Matt Bille: Everything in life helps you write. My most acclaimed nonfiction, The First Space Race, wouldn’t have been possible without the time in the Air Force. I’ve always been a space geek, but Titan training included learning, in painstaking detail, all the components of a rocket and its support infrastructure.  When it was time to write the history of the first satellites, I could look at a diagram of an old rocket and explain its features to non-engineers like myself. A film or TV extra doesn’t learn much about the production process, but it does teach you to think of the whole scene, the way the director must, and not just the actors in the foreground.

KJ Scrim: Do you have any “self-help for writers” books that you use regularly? How do they help? Please share your list of your top 2 or 3.

Matt Bille: For novelists, find an old one called How to Write Best-Selling Fiction by Dean Koontz. The industry has changed, but the principles haven’t.  Maas’ The Fire in Fiction is the best of his many books, or so it seems to me. If you are not by nature a strict grammarian, you need Elements of Style.  You can break grammatical rules in fiction, but you must know what they are. King’s On Writing is valuable for King’s discussions of how to focus on the basics of your story and minimize the “fluff.”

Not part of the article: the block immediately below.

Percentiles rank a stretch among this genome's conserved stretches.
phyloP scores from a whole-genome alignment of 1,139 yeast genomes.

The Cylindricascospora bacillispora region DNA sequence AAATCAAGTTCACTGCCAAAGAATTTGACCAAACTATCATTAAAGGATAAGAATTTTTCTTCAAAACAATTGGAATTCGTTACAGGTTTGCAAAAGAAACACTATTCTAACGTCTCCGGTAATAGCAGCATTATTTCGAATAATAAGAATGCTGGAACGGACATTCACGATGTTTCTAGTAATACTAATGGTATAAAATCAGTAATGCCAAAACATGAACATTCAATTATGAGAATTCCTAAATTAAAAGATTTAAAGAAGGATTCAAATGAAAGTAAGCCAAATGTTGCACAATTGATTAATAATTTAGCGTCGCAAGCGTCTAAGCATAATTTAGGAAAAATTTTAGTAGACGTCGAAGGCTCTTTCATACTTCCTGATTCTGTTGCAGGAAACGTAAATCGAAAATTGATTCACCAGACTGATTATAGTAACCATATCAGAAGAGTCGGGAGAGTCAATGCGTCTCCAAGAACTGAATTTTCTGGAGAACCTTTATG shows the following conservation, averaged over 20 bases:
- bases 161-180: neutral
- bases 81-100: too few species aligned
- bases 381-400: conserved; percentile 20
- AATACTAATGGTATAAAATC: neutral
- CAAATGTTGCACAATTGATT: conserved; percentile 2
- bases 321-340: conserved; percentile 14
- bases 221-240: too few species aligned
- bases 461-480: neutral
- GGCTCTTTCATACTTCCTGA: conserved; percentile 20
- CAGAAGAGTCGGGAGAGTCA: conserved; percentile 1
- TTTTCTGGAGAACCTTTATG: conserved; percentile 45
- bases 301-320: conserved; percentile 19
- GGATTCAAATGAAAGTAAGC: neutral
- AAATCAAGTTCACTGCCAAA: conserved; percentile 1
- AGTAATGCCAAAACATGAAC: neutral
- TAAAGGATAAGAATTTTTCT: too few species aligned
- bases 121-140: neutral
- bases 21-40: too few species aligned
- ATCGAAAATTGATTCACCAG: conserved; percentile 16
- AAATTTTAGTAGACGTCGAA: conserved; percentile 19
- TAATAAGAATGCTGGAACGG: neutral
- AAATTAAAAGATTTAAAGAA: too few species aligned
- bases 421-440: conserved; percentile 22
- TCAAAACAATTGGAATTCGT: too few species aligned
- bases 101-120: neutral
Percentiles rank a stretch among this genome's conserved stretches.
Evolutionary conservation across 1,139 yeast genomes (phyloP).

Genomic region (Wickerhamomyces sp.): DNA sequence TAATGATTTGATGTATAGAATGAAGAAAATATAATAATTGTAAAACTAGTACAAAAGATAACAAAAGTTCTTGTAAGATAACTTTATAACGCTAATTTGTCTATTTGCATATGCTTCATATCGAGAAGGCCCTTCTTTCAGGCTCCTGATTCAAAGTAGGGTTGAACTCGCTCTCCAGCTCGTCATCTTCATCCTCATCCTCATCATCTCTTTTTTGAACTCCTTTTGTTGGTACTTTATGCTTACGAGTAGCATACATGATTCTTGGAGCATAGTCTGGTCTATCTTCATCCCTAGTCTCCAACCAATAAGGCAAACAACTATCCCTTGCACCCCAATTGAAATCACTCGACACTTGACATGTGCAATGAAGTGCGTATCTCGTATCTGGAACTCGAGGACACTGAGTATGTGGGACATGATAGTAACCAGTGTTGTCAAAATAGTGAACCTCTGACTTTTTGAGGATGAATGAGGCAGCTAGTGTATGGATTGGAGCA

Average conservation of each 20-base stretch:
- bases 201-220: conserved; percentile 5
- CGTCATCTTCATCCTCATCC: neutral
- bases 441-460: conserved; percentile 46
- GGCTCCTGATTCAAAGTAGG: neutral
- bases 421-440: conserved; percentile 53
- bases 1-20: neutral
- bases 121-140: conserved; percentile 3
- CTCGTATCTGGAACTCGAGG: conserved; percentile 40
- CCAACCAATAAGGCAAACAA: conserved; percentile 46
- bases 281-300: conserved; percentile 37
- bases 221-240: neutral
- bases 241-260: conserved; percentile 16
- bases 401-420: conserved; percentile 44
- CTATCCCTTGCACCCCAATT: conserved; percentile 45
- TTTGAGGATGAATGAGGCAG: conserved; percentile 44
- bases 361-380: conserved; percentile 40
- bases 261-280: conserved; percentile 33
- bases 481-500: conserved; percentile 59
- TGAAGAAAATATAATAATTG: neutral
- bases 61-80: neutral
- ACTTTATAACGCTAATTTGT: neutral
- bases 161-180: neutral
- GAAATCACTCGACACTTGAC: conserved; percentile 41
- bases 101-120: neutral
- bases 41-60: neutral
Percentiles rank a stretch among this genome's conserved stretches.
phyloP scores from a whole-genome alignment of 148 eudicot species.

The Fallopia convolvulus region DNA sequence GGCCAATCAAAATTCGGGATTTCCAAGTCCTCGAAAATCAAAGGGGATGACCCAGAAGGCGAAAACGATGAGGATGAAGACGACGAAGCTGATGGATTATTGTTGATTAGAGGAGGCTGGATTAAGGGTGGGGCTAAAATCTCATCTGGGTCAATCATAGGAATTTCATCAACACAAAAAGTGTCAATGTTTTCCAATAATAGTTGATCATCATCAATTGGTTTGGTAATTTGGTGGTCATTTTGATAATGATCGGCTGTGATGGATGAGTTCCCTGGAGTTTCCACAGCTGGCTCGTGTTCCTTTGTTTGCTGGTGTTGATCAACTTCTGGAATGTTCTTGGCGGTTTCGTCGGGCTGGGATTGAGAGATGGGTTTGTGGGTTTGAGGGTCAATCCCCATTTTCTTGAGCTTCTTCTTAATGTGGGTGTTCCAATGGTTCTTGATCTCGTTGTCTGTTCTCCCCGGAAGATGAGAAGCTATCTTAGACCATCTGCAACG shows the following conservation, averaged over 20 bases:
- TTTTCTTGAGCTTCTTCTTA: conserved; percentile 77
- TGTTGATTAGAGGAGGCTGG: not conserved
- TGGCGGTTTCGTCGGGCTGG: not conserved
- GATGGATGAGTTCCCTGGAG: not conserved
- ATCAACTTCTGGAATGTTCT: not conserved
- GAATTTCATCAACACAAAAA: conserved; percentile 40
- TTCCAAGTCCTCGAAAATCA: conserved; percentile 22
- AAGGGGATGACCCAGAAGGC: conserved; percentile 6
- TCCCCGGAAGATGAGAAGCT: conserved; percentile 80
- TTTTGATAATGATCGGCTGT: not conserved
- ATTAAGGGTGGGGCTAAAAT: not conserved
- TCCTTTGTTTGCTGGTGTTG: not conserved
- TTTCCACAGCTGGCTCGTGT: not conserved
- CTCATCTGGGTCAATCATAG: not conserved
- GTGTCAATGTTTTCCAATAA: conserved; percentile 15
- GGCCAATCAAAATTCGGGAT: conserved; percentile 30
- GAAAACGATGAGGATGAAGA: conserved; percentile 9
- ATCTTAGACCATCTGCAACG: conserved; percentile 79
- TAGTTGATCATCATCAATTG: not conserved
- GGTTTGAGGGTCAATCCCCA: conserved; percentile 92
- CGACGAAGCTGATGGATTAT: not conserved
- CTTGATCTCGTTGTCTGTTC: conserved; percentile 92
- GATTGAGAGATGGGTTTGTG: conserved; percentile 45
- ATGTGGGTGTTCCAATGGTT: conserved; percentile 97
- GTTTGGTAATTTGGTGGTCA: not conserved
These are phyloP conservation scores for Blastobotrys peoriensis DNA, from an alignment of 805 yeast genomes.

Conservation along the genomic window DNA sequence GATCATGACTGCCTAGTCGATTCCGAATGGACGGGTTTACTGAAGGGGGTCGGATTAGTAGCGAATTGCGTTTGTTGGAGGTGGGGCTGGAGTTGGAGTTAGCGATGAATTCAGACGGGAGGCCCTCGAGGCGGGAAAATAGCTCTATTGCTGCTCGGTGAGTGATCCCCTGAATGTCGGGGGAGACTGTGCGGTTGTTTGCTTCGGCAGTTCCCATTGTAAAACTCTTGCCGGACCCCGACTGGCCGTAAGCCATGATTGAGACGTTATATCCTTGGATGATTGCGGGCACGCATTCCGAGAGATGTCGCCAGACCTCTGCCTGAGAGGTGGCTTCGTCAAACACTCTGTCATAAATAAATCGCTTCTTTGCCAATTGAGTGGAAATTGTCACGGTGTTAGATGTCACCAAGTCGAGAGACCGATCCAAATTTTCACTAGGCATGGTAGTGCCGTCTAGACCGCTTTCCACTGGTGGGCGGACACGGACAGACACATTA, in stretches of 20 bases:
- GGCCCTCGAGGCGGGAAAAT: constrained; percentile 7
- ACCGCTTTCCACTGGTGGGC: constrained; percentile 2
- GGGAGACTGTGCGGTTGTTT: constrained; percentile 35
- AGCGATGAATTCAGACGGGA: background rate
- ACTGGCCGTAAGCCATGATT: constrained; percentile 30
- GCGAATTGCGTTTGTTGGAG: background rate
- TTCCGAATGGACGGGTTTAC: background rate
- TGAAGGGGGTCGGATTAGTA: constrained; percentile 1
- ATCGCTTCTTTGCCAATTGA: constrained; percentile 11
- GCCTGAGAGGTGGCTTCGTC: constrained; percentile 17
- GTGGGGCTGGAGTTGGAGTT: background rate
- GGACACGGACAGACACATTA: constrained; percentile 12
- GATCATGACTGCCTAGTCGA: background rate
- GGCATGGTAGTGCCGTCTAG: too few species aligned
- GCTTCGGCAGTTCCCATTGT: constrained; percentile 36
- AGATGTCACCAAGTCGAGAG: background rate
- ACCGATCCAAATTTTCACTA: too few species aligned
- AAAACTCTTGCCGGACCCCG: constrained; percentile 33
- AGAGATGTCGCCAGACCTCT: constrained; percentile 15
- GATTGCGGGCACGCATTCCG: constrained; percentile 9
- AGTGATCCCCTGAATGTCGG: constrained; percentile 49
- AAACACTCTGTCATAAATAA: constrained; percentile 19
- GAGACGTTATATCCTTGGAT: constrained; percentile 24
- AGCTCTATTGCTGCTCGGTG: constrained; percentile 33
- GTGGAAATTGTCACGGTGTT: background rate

Matt Bille has been writing since he was 16 when he sold a little humor piece to his local newspaper, then went on to publish his first book, Rumors of Exsitence,  in 1996. Matt has been with PPW since the 90’s and has only missed two conferences since he became a member. He had his great moment in nonfiction, when he offered Dr. Neil DeGrasse Tyson a copy of The First Space Race at a symposium and Tyson replied, “I have that.”

SaveSave

SaveSave

SaveSave